For many, though, Scott bikes are all about featherweight carbon. As nice as the frame looks on our test bike, it’s neither carbon nor is it superlight. Selling for $5,399, the Genius 720 may give you the carbon fix you desire. It has a carbon front triangle (albeit a more affordable ‘HMX’ blend) combined with an alloy rear end. At 13.2kg (claimed weight), it’s lighter than our 740 test rig but not dramatically. You really need to sell some body organs and lash out on the Tuned or Ultimate models if you’re chasing the full Scott weight weenie fix.

Of course there’s more going on with the 720 than the carbon front end; it incorporates more of the proprietary Scott design features that you’ll find on the higher models. For example, it employs the Fox manufactured, dual-travel Nude shock that can reduce travel from 150mm to 100mm and even lock out completely; something that our test bike misses out on.


Our 740 still runs the same bar mounted Twinloc remote lever, but the Performance-level rear shock lacks the air volume adjustment to change the travel. As a result, the middle mode of three still has the same spring rate with 150mm of travel, just with firmer damping to reduce pedalling bob.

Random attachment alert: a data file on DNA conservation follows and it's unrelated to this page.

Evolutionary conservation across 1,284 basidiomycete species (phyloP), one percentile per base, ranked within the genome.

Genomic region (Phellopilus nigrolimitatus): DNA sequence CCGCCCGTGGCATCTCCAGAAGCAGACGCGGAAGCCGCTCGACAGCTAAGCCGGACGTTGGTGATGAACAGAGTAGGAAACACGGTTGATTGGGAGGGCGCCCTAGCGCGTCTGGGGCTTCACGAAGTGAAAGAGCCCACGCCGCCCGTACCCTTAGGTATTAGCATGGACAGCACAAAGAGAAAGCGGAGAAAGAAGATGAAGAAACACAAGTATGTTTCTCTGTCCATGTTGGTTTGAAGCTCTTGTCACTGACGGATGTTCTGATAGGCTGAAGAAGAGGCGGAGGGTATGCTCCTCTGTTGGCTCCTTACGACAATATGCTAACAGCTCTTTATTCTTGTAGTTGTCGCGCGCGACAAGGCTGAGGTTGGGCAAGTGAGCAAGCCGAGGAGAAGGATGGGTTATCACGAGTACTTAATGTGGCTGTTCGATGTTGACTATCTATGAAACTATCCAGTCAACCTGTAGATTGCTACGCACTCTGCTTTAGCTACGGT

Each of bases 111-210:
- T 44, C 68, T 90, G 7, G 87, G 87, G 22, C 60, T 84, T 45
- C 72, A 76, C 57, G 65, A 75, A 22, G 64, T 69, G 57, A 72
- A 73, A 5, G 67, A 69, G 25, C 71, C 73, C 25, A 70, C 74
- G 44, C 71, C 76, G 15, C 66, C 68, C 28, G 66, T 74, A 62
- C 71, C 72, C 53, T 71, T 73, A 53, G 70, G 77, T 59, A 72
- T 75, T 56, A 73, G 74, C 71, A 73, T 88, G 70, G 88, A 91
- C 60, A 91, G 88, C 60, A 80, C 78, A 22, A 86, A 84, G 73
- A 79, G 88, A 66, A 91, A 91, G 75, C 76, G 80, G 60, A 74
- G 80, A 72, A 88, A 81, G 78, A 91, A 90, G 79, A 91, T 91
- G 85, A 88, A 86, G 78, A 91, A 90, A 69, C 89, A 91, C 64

On the Trail

So the 740 doesn’t offer the minimalist weight nor the carbon construction of its higher-end brethren, and it even misses out on the unique on-the-fly travel adjustable Nude shock. You could well ask; is it truly a Genius, or did it cheat during its IQ test?

Well there’s a lot more going on with the new platform, and much of it revolves around the updated frame geometry, radically different suspension kinematics and the adaptability to take different wheel sizes—three areas where the 740 doesn’t miss out, and areas I’d argue that are by far the most important on the trail.

The new Genius will take both 27.5 inch wheels with tyres up to 2.8 inches wide, or 29-inch wheels with tyres up to 2.6. All that’s required to make the conversion is a reversal of the offset top shock mount—it’s dead simple and takes a couple of minutes with a Torx tool. This adjustment changes the bottom bracket height by 10mm and neatly compensates for the difference between the two wheel size options.